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RSV infecting hundreds of local babies

There have been 51 confirmed cases at Cardinal Glennon Hospital this month and 118 cases at Children’s Hospital this week.

ST. LOUIS - Local doctors are warning parents of young children to be on the lookout for Respiratory Syncytial Virus or RSV.

There have been 51 confirmed cases at Cardinal Glennon Hospital this month and 118 cases at St. Louis Children’s Hospital this week. That number can be even higher because a lot of times doctors treat the symptoms without even testing. Doctors expect the numbers to climb as we get deeper into winter.

One of the babies on the mend at Cardinal Glennon is Seamus Grinnan. He spent his first Christmas in the hospital recovering from the respiratory virus.

"We were steaming him in the bathroom and starting to break up some mucus with the hot shower steam," his mother Jessica Grinnan said.

Nothing worked, so she brought him in to Cardinal Glennon thinking he was suffering from a really bad cold only to find out Seamus was battling RSV.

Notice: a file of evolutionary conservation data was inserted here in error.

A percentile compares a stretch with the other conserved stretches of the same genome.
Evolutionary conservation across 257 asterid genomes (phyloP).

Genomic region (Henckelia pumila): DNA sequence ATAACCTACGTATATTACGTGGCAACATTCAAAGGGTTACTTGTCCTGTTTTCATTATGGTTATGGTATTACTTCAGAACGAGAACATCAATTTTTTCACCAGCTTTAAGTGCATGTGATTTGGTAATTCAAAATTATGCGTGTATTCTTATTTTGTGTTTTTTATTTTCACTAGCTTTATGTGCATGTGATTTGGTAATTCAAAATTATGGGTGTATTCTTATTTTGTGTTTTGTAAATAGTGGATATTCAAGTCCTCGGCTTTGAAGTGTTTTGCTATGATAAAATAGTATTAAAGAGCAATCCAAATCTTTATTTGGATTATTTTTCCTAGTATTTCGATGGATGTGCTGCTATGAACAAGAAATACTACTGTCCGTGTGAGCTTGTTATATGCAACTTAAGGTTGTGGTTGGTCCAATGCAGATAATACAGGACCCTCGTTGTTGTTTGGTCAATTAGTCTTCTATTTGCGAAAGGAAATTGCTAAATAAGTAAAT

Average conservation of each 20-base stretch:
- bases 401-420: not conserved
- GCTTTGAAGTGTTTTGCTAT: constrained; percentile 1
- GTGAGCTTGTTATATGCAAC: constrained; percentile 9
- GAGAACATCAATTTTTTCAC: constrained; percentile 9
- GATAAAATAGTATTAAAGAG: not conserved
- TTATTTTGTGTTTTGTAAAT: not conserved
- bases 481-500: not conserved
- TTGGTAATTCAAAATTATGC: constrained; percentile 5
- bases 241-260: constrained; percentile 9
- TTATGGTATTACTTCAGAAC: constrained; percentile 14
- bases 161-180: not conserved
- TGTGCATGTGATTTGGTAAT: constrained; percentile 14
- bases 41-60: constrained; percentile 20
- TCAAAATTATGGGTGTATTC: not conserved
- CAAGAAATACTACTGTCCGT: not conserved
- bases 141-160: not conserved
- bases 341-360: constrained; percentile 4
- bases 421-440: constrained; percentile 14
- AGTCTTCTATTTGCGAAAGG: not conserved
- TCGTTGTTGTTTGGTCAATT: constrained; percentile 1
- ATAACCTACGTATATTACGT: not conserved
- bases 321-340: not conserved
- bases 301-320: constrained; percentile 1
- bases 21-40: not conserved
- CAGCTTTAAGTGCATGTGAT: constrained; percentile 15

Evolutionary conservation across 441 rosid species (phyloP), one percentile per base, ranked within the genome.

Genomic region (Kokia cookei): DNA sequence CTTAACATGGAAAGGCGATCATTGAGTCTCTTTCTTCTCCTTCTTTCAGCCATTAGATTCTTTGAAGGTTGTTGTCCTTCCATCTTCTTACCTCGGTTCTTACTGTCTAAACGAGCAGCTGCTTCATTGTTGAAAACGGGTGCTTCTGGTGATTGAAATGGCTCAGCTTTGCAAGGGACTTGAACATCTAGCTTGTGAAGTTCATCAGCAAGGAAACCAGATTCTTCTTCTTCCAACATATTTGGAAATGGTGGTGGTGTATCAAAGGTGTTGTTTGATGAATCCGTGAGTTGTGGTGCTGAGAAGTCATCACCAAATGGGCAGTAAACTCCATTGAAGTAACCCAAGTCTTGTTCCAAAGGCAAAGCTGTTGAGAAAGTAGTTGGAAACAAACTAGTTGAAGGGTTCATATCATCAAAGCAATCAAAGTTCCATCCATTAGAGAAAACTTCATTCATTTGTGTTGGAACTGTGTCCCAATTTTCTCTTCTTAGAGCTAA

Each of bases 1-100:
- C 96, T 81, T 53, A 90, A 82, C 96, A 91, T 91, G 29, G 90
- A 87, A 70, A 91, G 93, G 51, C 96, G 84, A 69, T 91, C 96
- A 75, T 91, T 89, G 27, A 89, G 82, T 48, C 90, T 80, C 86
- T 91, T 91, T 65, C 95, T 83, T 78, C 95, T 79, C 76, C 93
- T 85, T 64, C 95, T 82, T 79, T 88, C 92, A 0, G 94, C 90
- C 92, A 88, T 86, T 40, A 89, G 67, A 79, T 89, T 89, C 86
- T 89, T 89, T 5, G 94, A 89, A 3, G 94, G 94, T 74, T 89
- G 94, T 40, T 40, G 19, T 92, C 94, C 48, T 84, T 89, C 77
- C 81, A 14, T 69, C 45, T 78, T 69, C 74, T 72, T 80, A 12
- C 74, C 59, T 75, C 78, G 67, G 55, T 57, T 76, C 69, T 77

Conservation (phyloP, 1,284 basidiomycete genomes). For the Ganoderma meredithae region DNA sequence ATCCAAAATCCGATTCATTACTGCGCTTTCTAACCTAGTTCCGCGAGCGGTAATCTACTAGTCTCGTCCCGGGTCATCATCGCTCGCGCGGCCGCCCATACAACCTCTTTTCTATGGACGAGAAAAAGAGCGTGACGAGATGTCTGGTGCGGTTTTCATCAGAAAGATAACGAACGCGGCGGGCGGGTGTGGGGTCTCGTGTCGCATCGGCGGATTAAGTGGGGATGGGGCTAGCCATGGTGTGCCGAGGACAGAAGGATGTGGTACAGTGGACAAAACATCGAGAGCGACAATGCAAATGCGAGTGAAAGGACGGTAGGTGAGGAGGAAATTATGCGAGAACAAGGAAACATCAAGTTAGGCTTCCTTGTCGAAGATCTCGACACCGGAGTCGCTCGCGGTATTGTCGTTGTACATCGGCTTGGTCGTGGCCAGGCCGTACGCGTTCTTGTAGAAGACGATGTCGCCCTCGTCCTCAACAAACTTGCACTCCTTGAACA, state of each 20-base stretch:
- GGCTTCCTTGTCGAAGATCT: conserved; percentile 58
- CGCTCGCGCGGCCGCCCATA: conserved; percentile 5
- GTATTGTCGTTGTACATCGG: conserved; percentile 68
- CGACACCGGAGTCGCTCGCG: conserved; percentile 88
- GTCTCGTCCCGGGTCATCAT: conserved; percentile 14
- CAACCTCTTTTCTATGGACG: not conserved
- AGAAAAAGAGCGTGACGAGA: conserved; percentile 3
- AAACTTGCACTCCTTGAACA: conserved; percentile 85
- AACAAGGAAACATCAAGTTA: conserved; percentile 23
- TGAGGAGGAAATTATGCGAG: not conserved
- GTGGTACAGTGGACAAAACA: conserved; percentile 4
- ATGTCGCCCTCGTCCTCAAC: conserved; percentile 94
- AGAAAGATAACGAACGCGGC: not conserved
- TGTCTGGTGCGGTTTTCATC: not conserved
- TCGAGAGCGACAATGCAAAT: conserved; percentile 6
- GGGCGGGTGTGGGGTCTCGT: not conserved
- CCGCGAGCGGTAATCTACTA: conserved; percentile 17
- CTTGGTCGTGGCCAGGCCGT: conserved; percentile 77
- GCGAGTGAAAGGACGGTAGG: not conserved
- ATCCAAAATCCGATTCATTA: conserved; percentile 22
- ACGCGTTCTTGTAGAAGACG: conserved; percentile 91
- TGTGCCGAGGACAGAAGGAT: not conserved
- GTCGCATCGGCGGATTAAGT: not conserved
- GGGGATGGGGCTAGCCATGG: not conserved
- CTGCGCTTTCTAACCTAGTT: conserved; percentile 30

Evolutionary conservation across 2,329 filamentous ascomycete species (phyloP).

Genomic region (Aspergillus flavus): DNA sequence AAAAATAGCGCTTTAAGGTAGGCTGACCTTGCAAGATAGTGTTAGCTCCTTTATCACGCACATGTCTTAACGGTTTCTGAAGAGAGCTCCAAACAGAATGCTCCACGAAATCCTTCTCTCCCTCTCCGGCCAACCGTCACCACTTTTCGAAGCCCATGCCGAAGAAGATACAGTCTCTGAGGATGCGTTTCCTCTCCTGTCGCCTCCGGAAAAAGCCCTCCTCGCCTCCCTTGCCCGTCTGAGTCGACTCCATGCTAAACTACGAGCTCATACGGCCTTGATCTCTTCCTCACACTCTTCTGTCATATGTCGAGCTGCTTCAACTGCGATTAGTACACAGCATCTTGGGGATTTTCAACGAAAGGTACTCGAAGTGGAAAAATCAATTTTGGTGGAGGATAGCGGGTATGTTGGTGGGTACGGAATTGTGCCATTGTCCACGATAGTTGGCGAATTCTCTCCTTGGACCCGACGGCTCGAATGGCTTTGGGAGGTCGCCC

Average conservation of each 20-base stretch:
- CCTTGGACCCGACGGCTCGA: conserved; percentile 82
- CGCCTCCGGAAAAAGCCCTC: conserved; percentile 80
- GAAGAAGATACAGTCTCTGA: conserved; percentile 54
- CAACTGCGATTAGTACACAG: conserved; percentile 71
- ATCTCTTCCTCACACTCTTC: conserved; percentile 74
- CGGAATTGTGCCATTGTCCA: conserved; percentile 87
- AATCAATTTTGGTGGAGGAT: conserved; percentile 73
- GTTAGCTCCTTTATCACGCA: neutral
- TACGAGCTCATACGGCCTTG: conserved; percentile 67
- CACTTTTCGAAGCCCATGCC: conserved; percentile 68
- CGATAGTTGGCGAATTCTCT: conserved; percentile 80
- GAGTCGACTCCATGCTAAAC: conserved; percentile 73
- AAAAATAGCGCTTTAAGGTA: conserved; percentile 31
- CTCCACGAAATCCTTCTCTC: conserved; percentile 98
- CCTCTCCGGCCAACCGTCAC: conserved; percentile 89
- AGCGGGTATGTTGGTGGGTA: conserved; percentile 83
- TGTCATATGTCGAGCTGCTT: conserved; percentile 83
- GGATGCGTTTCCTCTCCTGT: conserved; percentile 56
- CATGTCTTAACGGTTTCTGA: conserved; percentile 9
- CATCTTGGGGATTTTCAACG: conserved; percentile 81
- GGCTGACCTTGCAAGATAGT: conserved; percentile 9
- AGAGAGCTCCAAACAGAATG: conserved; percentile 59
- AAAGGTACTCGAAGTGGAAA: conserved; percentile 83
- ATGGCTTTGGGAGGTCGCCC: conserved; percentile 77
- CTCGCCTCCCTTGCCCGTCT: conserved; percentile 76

Dr. David Wathen at Cardinal Glennon said RSV inflames children’s airways.

"They start to look like they are working really hard to breathe,” Dr. Wathen said. “Their oxygen saturations start dropping. You see the stomach sucking in. In between the ribs, the ribs become defined when they breathe."

RELATED: Doctors warn of respiratory virus affecting kids and adults

The symptoms are similar to a common cold: runny nose, chest congestion and coughing.

The best way to prevent it is to wash your hands often and keep babies away from second-hand smoke. Dr. Wathen said the virus makes babies want to feed less.

“If they have less than one diaper every eight hours, that's a sign they are becoming dehydrated," he said.

Because of his treatments, Seamus can’t feed normally.

"He thinks he's hungry this whole time, he does his little hungry cries,” his mother said. “All you can is give him his sweeties to calm him down so he goes back to sleep."

RSV typically lasts two weeks and primarily affects babies under the age of 2.

If you think something’s wrong, get your child checked out, especially this time of year, Grinnan said.

There is a vaccine available, but it's reserved for the most vulnerable babies. The vaccine is called Synagis. According to the vaccine's website, "SYNAGIS gives babies who are born prematurely (at or before 35 weeks, and who are 6 months of age or less at the beginning of RSV season) the infection-fighting antibodies they lack, helping protect their vulnerable lungs from RSV."

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